Dr. Grimes has many appearances in this second wave of Double Take issues. What became very apparent is that he’s consistent. It didn’t matter if it was Slab, Medic or Rise, he was a consistent character. That is to say, he’s a heartless dick and also my favorite character from Double Take’s universe. Okay, calling him a heartless dick is a bit much right? No, it’s not. The story rewinds a bit as we find ourselves at a house party with Grimes’ other daughter. The one we didn’t spend any time with last issue. She’s telling her boyfriend about her childhood in which her Aunt’s cat would terrorize her and her sister and her father would just say, “stay away from that cat.” I’m not going to spoil the story because it’s interesting to read, but it will prove my point.
Speaking of stories, I figured out with these second issues what’s going on with the stories people are telling and no one is responding to for several pages. It’s imitating real life. I’m just not used to it in comics because comics love to inflate dialogue in panels. Someone can’t just be standing there listening they need to talk damnit! No, they don’t. The creative team at Double Take lets the conversation breath and take place over several panels and pages. I know some readers are still going to be put off by it, but I personally loved the inventiveness of it. It was refreshing. Sure I didn’t understand it at first, but it was like a TV pilot in that regard. I had to be groomed as a reader to understand what they were trying to get me to do. I’ll touch on this in at least one other review, but I wanted to completely sidetrack my review with that info.
This issue has some surprises. Like a lot. Not just with Grimes’ daughters, but what he’s working on back at the Campus Hospital which as I mentioned in my Rise review, is the setting for more than few series this time around. I’m not going to spoil the story any further, but it’s a good issue and offered a lot of surprises for the series.
There’s only thing that I didn’t care for about the issue. It’s nitpicky and I could be totally off, but at the elder daughter’s house there’s an “undead” party going on. Not that I don’t think college students of any era wouldn’t do something so tasteless, but I kinda doubt it in this instance. That and some of the dialogue seemed too modern. It didn’t break the world for me, but it was noticeable. At the end of the day it didn’t really bother me, but I know comic fans and it’s going to bother someone.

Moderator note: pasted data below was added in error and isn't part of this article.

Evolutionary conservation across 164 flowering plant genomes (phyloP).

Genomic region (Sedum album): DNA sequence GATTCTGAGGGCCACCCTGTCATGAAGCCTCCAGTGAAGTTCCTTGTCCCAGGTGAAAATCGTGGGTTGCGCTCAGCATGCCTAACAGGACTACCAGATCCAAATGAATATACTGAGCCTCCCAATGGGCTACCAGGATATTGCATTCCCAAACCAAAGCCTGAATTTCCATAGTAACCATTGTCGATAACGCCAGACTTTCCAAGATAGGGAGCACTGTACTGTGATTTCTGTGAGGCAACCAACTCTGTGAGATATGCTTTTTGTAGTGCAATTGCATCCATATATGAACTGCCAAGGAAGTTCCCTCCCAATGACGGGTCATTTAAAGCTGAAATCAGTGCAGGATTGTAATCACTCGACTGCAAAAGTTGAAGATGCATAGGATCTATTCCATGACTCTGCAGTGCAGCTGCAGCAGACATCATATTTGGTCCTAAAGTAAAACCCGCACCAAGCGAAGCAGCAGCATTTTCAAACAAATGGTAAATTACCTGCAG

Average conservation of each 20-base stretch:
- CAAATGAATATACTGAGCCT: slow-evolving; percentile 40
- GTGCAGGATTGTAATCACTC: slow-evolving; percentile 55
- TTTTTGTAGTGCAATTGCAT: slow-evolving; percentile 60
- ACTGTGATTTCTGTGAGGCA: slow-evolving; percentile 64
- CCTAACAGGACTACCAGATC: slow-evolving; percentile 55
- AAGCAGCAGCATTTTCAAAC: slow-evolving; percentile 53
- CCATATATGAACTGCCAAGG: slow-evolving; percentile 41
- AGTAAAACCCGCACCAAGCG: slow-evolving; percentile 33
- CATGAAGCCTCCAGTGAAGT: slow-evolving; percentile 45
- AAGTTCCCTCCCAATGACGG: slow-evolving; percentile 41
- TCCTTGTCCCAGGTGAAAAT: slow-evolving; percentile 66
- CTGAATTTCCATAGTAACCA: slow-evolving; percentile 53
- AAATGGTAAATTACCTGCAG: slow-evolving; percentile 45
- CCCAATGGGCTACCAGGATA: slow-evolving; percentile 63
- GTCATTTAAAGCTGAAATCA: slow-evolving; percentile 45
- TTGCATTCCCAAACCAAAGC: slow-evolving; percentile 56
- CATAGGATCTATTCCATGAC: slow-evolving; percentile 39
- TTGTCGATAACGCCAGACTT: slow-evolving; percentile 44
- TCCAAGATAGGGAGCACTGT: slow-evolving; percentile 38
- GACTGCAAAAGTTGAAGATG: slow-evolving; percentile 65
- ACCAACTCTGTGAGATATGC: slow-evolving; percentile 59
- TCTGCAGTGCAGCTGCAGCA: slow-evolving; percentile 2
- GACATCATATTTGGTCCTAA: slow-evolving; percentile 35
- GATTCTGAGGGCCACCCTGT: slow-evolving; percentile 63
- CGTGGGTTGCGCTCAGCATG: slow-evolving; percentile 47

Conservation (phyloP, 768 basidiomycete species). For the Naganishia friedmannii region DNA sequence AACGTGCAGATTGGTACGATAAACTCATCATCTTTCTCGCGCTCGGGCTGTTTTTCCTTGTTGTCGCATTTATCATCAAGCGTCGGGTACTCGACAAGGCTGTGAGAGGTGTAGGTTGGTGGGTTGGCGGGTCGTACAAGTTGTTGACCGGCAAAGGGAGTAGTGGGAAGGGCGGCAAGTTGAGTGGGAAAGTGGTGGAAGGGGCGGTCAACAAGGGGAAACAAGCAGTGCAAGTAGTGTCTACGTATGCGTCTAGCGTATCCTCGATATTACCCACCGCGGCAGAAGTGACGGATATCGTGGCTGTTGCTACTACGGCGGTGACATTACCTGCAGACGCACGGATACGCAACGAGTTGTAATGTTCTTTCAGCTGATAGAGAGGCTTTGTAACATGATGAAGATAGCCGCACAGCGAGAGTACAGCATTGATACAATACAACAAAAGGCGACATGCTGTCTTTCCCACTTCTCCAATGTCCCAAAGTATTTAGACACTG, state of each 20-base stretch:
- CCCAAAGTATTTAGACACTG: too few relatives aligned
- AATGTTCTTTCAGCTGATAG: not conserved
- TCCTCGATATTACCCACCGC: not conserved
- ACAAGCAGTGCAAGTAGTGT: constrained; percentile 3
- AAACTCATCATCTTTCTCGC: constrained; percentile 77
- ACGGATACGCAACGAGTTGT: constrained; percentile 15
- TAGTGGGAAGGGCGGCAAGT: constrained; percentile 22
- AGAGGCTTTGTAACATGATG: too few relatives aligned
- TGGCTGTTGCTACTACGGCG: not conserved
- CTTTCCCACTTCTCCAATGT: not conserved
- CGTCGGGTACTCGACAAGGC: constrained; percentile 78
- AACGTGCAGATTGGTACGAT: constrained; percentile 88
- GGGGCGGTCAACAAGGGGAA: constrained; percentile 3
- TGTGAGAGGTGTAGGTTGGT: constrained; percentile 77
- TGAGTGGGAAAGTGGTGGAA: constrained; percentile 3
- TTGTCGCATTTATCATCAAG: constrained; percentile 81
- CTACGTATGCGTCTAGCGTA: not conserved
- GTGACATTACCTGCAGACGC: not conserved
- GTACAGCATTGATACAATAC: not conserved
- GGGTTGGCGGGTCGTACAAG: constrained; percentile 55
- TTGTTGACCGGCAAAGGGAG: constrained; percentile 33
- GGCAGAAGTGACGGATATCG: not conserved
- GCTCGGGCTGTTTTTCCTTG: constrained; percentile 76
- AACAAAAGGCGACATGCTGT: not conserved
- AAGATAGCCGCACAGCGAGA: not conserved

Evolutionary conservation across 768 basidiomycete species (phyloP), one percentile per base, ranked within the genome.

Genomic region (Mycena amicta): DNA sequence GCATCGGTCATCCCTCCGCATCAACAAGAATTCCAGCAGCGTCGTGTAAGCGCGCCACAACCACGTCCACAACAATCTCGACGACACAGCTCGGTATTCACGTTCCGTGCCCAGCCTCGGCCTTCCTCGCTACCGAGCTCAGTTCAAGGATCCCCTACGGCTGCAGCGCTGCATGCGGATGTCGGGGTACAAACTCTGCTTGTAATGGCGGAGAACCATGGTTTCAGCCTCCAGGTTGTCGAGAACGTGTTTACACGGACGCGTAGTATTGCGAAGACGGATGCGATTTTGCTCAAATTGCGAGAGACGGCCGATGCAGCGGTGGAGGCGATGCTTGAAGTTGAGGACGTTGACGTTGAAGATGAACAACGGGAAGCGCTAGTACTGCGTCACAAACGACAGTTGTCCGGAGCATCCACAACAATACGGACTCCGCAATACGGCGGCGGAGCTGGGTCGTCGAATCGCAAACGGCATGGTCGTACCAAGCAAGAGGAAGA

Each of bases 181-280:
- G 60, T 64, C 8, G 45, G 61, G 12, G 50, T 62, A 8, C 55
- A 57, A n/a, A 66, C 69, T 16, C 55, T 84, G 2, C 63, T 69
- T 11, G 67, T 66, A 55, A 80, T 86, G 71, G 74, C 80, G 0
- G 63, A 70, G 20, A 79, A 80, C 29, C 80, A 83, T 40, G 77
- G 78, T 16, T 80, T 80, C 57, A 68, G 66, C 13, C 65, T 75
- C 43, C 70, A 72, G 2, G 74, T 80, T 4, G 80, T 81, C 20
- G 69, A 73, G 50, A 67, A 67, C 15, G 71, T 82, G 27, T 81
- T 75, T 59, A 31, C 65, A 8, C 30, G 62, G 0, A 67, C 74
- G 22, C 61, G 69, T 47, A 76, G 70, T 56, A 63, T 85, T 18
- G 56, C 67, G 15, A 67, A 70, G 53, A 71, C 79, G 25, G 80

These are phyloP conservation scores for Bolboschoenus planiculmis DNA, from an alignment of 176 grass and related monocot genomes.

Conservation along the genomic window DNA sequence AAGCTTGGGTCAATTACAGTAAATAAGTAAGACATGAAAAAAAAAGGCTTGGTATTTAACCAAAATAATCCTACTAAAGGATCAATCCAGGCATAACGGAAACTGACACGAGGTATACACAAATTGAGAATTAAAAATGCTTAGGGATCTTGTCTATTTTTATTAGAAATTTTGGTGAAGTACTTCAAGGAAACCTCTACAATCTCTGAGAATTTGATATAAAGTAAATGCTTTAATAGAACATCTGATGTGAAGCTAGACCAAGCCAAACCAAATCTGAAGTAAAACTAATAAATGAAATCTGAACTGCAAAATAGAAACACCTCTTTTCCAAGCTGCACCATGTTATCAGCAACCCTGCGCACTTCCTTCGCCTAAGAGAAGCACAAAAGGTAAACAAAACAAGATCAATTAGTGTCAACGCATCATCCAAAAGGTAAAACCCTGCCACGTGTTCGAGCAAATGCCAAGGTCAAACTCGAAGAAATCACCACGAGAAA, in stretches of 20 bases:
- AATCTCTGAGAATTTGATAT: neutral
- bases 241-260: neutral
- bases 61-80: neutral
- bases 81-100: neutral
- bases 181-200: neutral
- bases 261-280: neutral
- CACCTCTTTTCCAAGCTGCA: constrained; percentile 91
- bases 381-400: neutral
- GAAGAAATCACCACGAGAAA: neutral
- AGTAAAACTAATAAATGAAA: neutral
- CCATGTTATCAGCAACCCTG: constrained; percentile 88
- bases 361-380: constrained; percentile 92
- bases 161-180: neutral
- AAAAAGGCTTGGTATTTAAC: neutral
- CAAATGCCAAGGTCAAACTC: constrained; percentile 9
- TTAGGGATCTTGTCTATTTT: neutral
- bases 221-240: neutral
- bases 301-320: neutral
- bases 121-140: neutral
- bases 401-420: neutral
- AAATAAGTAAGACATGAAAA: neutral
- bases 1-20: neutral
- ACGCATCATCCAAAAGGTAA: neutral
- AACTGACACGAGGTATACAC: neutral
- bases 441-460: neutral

Slab is another series with great art. It’s far more polished on this second issue. It’s like Double Take heard some feedback and decided to pour more resources into the issues. I like that. This is a good looking issue and with it being so busy and populated by characters the backgrounds make a big difference. That is to say, there should be backgrounds and there are. There’s a moment in which it switches to a TV POV and that was particularly great. It’s in all black and white and the framing really sells the fact that you’re watching a TV set. Good stuff. Otherwise the coloring is also some of the best and looked improved as well.
In case you missed my Rise review, I will again say that the paper and cover stock are the same and that’s a great thing. I love holding these books in my hand. It’s aesthetically pleasing and if you talk to anyone about why they prefer print to digital it’s always the aesthetic of holding something and the feeling it gives you. That might sound dumb to some, but I love it on any comic.
Slab is good, but it wasn’t as strong as the first issue. I’m not worried about it at all and like I said, Dr. Grimes shows up in a lot of books this time so there’s plenty of exposure to the character. I’m curious to see what will be the real focus of this series as it shifted to the daughters this time around. We’ll see next time, because I’ll definitely be back for more of Slab.
Slab #2 – “Fresh Flesh” Story: Bill Jemas, Michael Coast Script: Bill Jemas, Matthew Dicks, Michael Coast Layouts: Julian Rowe Pencils: Joseph Cooper Publisher: Double Take Comics Price: $2.50 Release Date: 11/11/15 Format: Ongoing; Print/Digital